Carey Estes Kefauver (July 26, 1903 – August 10, 1963) was an American politician from Tennessee who opposed the concentration of economic and political power under the control of a wealthy, exclusive elite and favored racial equality. A member of the Democratic Party, he served in the U.S. House of Representatives from 1939 to 1949 and in the U.S. Senate from 1949 to his death in 1963.
After leading a much-publicized investigation into organized crime in the early 1950s, he twice sought his Party's nomination for President of the United States. In 1956, he was selected by the Democratic National Convention to be the running mate of presidential nominee Adlai Stevenson. Still holding his U.S. Senate seat after the Stevenson-Kefauver ticket lost to the Eisenhower-Nixon ticket in 1956, Kefauver was named chair of the U.S. Senate Anti-Trust and Monopoly Subcommittee in 1957 and served as its chairperson until his death.
Kefauver was born in Madisonville, Tennessee, to Robert Cooke Kefauver and Phredonia Bradford Estes. Robert Kefauver was a hardware merchant. Estes attended the University of Tennessee from 1922 to 1924, receiving a bachelor of arts degree. After a year of teaching mathematics and coaching football at a Hot Springs, Arkansas, high school, he attended Yale University, from which he received an LL.B. cum laude in 1927. For the next dozen years Kefauver practiced law in Chattanooga, first with the firm of Cooke, Swaney & Cooke, as a partner in Sizer, Chambliss & Kefauver, and later in the firm of Duggan, McDonald, & Kefauver. In 1935 he married Nancy Pigott of Glasgow, Scotland, eight years his junior, whom he had met during her visit to relatives in Chattanooga. They raised four children, one of them adopted.
Aroused by his role as attorney for the Chattanooga News, Kefauver became interested in local politics and sought election to the Tennessee Senate in 1938. He lost but in 1939 spent two months as newly elected governor Prentice Cooper's finance and taxation commissioner. When Congressman Sam D. McReynolds of Tennessee's Third District, which included Chattanooga, died in 1939, Kefauver was elected to succeed him in the House.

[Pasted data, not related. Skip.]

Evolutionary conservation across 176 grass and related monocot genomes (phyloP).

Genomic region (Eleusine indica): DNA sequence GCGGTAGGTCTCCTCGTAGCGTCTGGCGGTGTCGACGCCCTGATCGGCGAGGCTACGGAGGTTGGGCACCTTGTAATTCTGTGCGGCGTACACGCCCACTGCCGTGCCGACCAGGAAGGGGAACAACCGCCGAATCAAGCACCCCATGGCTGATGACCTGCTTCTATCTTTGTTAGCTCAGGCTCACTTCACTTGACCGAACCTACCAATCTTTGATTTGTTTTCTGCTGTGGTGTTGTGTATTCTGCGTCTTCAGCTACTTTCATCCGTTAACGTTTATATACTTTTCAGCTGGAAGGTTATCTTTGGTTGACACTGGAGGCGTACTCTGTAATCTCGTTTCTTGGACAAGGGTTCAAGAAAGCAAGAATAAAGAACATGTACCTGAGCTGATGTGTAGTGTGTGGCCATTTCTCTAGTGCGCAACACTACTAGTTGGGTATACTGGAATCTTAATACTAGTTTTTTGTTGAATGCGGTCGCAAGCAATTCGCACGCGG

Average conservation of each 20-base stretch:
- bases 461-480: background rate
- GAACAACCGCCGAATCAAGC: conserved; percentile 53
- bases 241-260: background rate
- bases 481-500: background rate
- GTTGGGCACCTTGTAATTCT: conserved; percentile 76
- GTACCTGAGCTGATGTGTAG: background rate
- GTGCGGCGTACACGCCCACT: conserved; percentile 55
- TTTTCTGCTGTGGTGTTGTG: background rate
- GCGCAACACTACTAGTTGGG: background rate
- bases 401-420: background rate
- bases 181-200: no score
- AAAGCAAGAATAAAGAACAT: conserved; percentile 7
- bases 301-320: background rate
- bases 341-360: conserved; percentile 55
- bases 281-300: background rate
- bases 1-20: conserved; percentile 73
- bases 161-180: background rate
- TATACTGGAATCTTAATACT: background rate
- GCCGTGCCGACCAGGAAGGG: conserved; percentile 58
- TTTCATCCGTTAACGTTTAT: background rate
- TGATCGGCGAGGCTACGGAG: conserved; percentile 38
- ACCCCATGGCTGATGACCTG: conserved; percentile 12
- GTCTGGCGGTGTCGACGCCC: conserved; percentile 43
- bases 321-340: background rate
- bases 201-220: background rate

As a member of the House during President Franklin D. Roosevelt's time in office, Kefauver distinguished himself from the other Democrats in Tennessee's congressional delegation, most of whom were conservatives, by becoming a staunch supporter of the President's New Deal legislation. In particular, he backed the controversial Tennessee Valley Authority and was best known for his successful bid to rebuff the efforts of Tennessee Senator Kenneth McKellar to gain political control over the agency. As a member of the House, "Kefauver began to manifest his concern over the growing concentration of economic power in the United States", concentrating much of his legislative efforts on congressional reform and antimonopoly measures. He chaired, for instance, the House Select Committee on Small Business subcommittee that investigated economic concentration in the U.S. business world in 1946. That same year, Kefauver also introduced legislation to plug loopholes in the Clayton Anti-Trust Act.
In a May 1948 article that appeared in the American Economic Review, Kefauver also proposed that more staff and money be allocated to the Anti-Trust Division of the Justice Department and to the Federal Trade Commission; that new legislation to make it easier to prosecute big corporations be enacted; and that the danger of monopoly should be publicized more.
His progressive stances on the issues put Kefauver in direct competition with E.H. Crump, the former U.S. Congressman, mayor of Memphis and "boss" of the state's Democratic Party, when he chose to seek the Democratic nomination for the U.S. Senate in 1948. During the primary, Crump and his allies accused Kefauver of being a "fellow traveler" and of working for the "pinkos and communists" with the stealth of a raccoon. In a televised speech given in Memphis, in which he responded to such charges, Kefauver put on a coonskin cap and proudly proclaimed, "I may be a pet coon, but I'm not Boss Crump's pet coon." After he went on to win both the primary and the election, he adopted the cap as his trademark and wore it in every successive campaign.
Kefauver was unique in Tennessee politics in his outspoken liberal views, a stand that established a permanent bloc of opposition to him in the state. Kefauver's success despite his liberal views was predicated largely on his support by the Nashville Tennessean, a consistently liberal newspaper that served as a focus for anti-Crump sentiment in the state. His constituency included many prominent citizens whose views were considerably less liberal than his but who admired him for his integrity.